Honolulu - Watching the spectacular Fourth of July fireworks light up the evening sky over Honolulu a few hours after touring Pearl Harbor naturally evokes memories of the Japanese surprise attack that triggered World War Two sixty-eight years ago.
Ironically, those memories coincide with concern about another Asian country's threat to this Pacific island paradise as President Obama, who was born and spent much of his youth on Hawaii, ordered the U.S. military to be prepared in case North Korea launched a long range ballistic missile in the state's direction, as it threatened to do.
Thankfully, it turned out to be little more than saber rattling by North Korea, as it test-fired seven short-range missiles that fell into the Sea of Japan, and the only explosions over Pearl Harbor and Waikiki Beach were those that drew oohs and ahs of appreciation from more than 50,000 Hawaiians and visitors like me.
Nevertheless, the latest bellicose action by North Korea served as a stark reminder of America's role as a Pacific power that must be prepared to respond, both to military threats and economic competitors throughout the vast region, whether from China, Japan, North and South Korea, Taiwan, Singapore, Indonesia or Malaysia. (Taiwan President Ma Ying-jeou was met by protestors opposed to a possible reunification with mainland China during a stop[over in Honolulu Sunday on his way home from Panama, where he attended the swearing-in ceremony of newly-elected President Ricardo martinelli.)
But the greatest challenges the U.S. faces in the Pacific, absent some irrational action by the nuclear armed North Korean regime, remains an economic one.
That was brought home to me during a ten-day trip to Japan with five other American journalists, while six Japanese journalists visited the U.S. at the same time. We visited five cities - Tokyo, Shizuoka, Nagoya, Kyoto and Osaka - while the Japanese journalists visited Washington, New York, Cleveland and Cleveland. The trip was sponsored by the East-West Center in Honolulu and Nihon Shimbun Kyokai, the Japanese newspaper Publishers and Editors Association.
We met up with our Japanese counterparts last week at the East-West Center on the University of Hawaii campus to compare notes, and I think it's fair to say that both the Japanese and American journalists were surprised by some of the things they learned.
Speaking for myself, I was surprised to find a deep sense of unease and uncertainty about the future among the Japanese business executives, government officials, journalists and ordinary citizens we met with as Japan struggles to emerge from a decade of depression while trying to compete in a severely depressed global economy.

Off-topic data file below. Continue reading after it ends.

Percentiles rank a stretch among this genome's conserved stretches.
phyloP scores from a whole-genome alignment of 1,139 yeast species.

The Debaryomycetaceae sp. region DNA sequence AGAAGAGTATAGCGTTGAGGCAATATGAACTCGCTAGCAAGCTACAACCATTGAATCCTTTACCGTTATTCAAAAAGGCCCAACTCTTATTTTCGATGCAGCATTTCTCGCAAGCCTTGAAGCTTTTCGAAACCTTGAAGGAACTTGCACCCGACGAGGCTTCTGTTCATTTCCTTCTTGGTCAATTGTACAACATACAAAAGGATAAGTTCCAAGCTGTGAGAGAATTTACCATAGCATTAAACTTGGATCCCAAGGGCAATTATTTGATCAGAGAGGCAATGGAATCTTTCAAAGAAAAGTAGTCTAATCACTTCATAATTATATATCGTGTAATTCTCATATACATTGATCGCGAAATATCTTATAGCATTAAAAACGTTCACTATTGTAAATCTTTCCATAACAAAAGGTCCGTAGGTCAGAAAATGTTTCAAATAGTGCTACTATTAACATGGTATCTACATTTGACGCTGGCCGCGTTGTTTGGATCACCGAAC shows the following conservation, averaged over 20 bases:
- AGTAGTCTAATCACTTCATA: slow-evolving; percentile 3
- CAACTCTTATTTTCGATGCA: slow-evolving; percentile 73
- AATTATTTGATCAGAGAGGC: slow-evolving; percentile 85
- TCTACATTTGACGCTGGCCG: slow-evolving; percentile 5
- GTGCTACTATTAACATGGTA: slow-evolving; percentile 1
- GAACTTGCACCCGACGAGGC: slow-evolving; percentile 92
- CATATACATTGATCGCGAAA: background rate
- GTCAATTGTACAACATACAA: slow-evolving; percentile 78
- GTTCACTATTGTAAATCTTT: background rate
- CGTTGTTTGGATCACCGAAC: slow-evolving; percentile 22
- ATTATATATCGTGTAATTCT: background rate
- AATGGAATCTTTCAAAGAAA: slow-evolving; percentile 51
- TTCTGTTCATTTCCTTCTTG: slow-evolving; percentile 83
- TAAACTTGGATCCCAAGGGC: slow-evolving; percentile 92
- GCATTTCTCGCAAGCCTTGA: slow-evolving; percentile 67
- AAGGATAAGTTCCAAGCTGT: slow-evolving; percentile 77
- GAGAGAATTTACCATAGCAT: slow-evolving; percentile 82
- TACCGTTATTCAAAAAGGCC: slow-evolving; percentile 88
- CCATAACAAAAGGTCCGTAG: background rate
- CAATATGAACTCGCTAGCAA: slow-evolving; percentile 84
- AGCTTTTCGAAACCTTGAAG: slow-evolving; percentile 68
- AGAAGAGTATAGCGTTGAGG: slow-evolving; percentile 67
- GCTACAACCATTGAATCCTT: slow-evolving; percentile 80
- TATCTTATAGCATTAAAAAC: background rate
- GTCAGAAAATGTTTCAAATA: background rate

Even as Japanese consumers continue their free-spending ways, corporate giants like Toyota and Sony are incurring record losses for the first time in many years and facing more losses in the future. At the same time, Japan faces a serious demographic challenge as the result of a decline birthrate and aging population that will reduce its population from a peak of 128 million in 2004 to only about 90 million in 2055, and a working population of 84 million in 2005 to 46 million in 2055, according to projections by the business organization Kaidenren.
As a result, Japan's vaunted lifetime employment policy is being undermined by rising pension and healthcare costs, causing many companies to lay off contract workers for the first time, and probably fulltime workers in the future.
"There's an expression about the Japanese economy called the 'convoy system,' which is a fleet of ships that proceed at the slowest pace and nobody gets left behind," explained Noriko Hama, an economist and professor at Doshisha University's Graduate School of Business in Kyoto. "That's when Japanese business and society used to operate before the global recession.
"But it's no longer a convoy of ships. As we came into the era of the global economy, Japanese companies realized the convoy system isn't working because it's turned into a fleet of ships sinking at the pace of the fastest sinker."
There's also the problem of the changing role of women in the workplace as Japanese business culture makes it difficult for women to balance their professional and personal lives, further exacerbating the declining population problem.
As for the Japanese impressions of what they heard and saw in the U.S., I was not surprised by their reaction to their visit to Detroit.
"I was shocked because everyone I saw was quite depressed," said one Japanese journalist who was making his first visit to Motor City. "There were hardly any cars in the four lane highways and many buildings were empty. The stores and entertainment facilities and drugstores were all gone. The city unfortunately had lost its functioning as a city."
His harsh judgment of Detroit probably would have been even more harsh had he talked to executives of bankrupt General Motors and Chrysler, but the Japanese journalists weren't able to meet with them. Perhaps just as well, because even with Japan's considerable problems, its auto industry remains reasonably healthy and more likely to recover than its U.S. counterparts.
Overall, I came away with the feeling that, despite its many problems and insecurities, Japan is better positioned to compete in the global economy of the 21st century, than the U.S. That was the biggest surprise of all for me on this, my sixth visit to Japan.